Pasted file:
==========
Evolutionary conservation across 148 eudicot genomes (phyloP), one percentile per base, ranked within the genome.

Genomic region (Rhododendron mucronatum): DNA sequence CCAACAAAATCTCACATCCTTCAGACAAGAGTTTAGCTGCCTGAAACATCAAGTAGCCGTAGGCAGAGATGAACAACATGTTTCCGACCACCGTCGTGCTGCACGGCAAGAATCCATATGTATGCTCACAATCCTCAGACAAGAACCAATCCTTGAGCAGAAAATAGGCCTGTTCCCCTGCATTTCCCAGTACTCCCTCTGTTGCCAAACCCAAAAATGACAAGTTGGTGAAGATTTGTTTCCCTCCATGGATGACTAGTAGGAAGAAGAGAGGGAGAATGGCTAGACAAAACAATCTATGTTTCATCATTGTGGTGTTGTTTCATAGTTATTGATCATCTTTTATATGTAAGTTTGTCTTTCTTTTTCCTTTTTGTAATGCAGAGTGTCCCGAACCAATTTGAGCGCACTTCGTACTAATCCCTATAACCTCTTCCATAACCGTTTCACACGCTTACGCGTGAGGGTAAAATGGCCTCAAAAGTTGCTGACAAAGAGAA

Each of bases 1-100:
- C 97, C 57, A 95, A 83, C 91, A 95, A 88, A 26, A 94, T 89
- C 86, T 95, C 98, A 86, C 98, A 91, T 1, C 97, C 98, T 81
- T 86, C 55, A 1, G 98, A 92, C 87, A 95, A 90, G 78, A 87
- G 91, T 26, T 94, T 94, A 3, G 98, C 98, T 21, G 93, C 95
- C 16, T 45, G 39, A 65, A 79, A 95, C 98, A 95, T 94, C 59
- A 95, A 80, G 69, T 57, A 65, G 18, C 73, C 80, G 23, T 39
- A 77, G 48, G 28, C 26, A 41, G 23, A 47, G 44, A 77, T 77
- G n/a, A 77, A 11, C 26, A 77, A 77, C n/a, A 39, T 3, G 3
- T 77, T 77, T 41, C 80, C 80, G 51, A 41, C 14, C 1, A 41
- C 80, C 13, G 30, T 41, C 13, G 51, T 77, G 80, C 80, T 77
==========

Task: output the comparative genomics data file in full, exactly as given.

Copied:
Evolutionary conservation across 148 eudicot genomes (phyloP), one percentile per base, ranked within the genome.

Genomic region (Rhododendron mucronatum): DNA sequence CCAACAAAATCTCACATCCTTCAGACAAGAGTTTAGCTGCCTGAAACATCAAGTAGCCGTAGGCAGAGATGAACAACATGTTTCCGACCACCGTCGTGCTGCACGGCAAGAATCCATATGTATGCTCACAATCCTCAGACAAGAACCAATCCTTGAGCAGAAAATAGGCCTGTTCCCCTGCATTTCCCAGTACTCCCTCTGTTGCCAAACCCAAAAATGACAAGTTGGTGAAGATTTGTTTCCCTCCATGGATGACTAGTAGGAAGAAGAGAGGGAGAATGGCTAGACAAAACAATCTATGTTTCATCATTGTGGTGTTGTTTCATAGTTATTGATCATCTTTTATATGTAAGTTTGTCTTTCTTTTTCCTTTTTGTAATGCAGAGTGTCCCGAACCAATTTGAGCGCACTTCGTACTAATCCCTATAACCTCTTCCATAACCGTTTCACACGCTTACGCGTGAGGGTAAAATGGCCTCAAAAGTTGCTGACAAAGAGAA

Each of bases 1-100:
- C 97, C 57, A 95, A 83, C 91, A 95, A 88, A 26, A 94, T 89
- C 86, T 95, C 98, A 86, C 98, A 91, T 1, C 97, C 98, T 81
- T 86, C 55, A 1, G 98, A 92, C 87, A 95, A 90, G 78, A 87
- G 91, T 26, T 94, T 94, A 3, G 98, C 98, T 21, G 93, C 95
- C 16, T 45, G 39, A 65, A 79, A 95, C 98, A 95, T 94, C 59
- A 95, A 80, G 69, T 57, A 65, G 18, C 73, C 80, G 23, T 39
- A 77, G 48, G 28, C 26, A 41, G 23, A 47, G 44, A 77, T 77
- G n/a, A 77, A 11, C 26, A 77, A 77, C n/a, A 39, T 3, G 3
- T 77, T 77, T 41, C 80, C 80, G 51, A 41, C 14, C 1, A 41
- C 80, C 13, G 30, T 41, C 13, G 51, T 77, G 80, C 80, T 77